Dundon, Tony (1999) Employment relations in non-union organisations : a study of the patterns of relationship modification in the absence of a trade union. Doctoral thesis, University of Huddersfield.

This thesis examines the internal dynamics of the employment relationship in
non-union organisations and the effects of factors that influence how the
relationship is made and modified. Evidence is derived from four case study
organisations, drawn from different sectors, sizes and industries. For the
purposes of empirical research the employment relationship is defined along
five dimensions. The influences on these five relationship dimensions are
assessed from a combination of internal and external factors in generating
patterns of relationship modification using a social exchange theoretical

The main conclusions of the study are that the major sources of influence can be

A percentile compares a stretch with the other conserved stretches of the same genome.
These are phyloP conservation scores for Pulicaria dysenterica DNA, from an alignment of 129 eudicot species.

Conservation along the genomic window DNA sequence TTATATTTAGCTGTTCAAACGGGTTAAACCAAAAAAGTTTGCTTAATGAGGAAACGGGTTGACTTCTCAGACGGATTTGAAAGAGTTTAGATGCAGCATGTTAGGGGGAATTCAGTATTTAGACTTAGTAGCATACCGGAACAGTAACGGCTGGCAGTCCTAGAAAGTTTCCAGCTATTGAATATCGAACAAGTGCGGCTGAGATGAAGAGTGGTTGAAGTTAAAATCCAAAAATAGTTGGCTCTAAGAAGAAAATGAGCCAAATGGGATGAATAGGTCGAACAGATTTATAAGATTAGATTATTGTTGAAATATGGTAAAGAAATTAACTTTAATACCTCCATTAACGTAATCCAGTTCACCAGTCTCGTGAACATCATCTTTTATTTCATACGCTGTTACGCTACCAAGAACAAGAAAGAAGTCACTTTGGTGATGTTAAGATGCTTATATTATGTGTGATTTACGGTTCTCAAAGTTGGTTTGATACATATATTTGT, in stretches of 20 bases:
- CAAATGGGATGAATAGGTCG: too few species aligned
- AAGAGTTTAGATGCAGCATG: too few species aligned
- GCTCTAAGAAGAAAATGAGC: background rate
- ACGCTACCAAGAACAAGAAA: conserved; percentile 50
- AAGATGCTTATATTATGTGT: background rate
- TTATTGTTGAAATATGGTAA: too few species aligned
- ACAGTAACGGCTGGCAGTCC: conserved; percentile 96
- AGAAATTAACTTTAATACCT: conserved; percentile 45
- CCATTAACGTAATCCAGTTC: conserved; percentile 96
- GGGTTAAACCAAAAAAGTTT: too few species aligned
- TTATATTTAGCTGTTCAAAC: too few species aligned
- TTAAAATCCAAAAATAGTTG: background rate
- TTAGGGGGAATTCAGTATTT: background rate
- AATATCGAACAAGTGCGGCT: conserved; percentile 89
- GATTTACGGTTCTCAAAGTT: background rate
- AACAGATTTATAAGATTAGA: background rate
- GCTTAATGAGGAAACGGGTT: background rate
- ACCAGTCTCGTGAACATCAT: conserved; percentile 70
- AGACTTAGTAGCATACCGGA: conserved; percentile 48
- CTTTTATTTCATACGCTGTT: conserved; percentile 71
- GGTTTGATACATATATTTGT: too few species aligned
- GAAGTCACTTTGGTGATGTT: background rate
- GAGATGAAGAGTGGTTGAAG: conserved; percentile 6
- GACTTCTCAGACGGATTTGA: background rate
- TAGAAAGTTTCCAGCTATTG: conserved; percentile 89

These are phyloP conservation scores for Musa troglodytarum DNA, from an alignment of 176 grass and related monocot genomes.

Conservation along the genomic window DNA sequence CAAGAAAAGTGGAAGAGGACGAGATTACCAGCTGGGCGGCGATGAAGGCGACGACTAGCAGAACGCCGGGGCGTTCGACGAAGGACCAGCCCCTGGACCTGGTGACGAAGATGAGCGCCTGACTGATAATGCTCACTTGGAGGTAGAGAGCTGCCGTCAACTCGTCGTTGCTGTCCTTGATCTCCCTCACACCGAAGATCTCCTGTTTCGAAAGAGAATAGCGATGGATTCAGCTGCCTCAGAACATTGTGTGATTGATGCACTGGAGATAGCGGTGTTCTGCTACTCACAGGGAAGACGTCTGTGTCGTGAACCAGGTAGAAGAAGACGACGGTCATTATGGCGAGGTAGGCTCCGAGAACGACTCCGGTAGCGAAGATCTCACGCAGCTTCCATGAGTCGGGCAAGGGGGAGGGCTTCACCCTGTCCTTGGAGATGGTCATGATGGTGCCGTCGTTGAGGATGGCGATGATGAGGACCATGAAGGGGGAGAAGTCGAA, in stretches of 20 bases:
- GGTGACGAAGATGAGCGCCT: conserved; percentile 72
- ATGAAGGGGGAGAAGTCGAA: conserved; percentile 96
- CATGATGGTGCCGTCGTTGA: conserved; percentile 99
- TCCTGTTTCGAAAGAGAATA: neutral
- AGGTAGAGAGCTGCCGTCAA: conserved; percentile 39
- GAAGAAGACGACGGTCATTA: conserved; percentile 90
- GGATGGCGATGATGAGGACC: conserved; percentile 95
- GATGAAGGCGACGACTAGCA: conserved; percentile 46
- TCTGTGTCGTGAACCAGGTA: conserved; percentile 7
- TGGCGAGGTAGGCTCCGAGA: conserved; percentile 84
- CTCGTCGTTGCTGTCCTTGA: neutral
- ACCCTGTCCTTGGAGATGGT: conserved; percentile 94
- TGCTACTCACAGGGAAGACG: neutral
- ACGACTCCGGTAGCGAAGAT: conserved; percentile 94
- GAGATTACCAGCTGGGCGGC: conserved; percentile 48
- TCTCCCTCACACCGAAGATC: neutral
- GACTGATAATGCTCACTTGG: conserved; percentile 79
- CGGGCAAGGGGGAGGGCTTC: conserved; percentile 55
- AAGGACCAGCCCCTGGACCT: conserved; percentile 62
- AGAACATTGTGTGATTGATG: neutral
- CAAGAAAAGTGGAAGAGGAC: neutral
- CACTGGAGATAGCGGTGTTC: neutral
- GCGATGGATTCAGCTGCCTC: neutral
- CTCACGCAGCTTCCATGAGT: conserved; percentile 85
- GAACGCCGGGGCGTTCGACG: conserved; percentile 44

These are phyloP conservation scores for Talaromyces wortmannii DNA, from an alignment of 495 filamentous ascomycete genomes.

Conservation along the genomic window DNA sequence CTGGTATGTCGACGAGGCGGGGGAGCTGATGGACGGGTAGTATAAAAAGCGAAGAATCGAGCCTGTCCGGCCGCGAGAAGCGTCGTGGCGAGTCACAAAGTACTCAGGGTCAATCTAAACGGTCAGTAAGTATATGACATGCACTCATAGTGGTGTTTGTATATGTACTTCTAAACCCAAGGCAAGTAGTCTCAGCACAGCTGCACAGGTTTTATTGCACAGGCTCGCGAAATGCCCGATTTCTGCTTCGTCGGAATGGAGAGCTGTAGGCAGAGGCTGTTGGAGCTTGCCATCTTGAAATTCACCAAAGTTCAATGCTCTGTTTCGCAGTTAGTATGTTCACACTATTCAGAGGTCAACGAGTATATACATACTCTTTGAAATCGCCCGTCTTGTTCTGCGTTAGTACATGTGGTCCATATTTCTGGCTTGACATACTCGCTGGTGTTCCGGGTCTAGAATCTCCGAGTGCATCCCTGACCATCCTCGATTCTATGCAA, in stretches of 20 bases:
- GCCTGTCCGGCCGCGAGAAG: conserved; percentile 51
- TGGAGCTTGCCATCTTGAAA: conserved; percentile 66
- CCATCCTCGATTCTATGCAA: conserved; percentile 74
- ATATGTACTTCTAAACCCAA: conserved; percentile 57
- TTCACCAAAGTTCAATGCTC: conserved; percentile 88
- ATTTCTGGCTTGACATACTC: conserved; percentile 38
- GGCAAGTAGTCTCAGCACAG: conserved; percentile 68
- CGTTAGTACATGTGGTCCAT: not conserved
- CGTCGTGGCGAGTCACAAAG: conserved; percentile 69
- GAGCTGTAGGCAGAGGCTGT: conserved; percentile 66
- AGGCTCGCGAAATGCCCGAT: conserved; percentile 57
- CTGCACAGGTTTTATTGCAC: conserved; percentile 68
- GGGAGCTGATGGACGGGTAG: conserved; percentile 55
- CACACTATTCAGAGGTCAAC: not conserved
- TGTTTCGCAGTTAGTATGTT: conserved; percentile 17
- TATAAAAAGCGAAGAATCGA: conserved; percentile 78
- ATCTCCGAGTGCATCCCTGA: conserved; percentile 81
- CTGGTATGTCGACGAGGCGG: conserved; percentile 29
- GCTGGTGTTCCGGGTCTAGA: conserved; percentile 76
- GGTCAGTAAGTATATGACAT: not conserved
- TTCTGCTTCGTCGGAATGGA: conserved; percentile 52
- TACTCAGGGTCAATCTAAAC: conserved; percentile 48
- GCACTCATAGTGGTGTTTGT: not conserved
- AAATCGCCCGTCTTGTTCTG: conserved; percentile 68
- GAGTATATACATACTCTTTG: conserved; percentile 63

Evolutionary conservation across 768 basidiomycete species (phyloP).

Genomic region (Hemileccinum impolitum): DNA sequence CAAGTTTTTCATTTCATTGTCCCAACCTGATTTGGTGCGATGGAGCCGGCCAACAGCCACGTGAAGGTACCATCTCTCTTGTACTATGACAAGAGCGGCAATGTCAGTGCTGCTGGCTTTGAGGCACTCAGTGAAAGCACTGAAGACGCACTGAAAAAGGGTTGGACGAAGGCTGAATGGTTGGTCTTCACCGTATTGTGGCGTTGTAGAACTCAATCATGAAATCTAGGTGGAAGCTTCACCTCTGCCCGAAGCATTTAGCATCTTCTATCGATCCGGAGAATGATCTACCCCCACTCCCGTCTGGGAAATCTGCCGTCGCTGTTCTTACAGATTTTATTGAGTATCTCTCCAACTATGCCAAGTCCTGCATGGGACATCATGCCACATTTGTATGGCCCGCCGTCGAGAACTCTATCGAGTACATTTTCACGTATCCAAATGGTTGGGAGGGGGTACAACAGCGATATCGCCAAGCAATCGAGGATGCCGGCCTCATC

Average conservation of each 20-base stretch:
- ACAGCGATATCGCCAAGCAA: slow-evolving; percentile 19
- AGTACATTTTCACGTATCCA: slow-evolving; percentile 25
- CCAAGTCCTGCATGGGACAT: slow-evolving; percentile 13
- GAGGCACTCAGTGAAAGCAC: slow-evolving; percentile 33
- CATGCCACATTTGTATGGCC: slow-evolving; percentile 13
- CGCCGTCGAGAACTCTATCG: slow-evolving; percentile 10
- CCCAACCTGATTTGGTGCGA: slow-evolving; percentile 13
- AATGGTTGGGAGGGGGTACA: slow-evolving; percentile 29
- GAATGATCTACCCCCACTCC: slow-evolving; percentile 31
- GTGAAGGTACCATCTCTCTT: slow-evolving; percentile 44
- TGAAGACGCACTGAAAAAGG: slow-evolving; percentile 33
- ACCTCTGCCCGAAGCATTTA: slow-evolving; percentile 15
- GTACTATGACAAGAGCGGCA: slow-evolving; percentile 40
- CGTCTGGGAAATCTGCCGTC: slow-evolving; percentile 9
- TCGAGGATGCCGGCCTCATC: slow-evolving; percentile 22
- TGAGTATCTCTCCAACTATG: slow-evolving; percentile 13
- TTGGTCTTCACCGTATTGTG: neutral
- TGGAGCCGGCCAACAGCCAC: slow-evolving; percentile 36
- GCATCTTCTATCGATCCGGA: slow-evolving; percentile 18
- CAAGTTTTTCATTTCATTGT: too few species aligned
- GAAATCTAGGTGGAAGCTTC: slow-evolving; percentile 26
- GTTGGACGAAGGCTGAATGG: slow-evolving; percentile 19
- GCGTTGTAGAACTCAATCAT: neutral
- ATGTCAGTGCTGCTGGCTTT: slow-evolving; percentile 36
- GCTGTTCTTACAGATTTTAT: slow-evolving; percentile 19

traced to different managerial styles, product market pressures and the internal
social dynamics of each organisation. Attention to the social processes within
each organisation shows important differences in the way employment relations
are made and modified in each of the four firms. Despite the growth of the nonunion
firm in the 1990s, this evidence suggests that the making and modification
of the employment relationship remains a source of tension. From these findings
it is suggested that one neglected element in understanding patterns of employee
relations is the prevailing climate in each organisation. While this was found to
be influenced by managerial philosophies, it was also a powerful intervening
variable between wider external factors and the employment relationship.

The results are used to trace implications for managements, trade unions and
public policy. Based on this evidence it is suggested that management can and
do determine whether to work with or without trade unions. As such this thesis
contributes to a neglected area of non-union industrial relations, the debates
about management style, the patterns of workplace compliance and recent
issues associated with union revitalisation and mobilisation.

Volume 1
DX218555_1.pdf - Accepted Version

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Volume 2: Apendices
DX218555_2.pdf - Accepted Version

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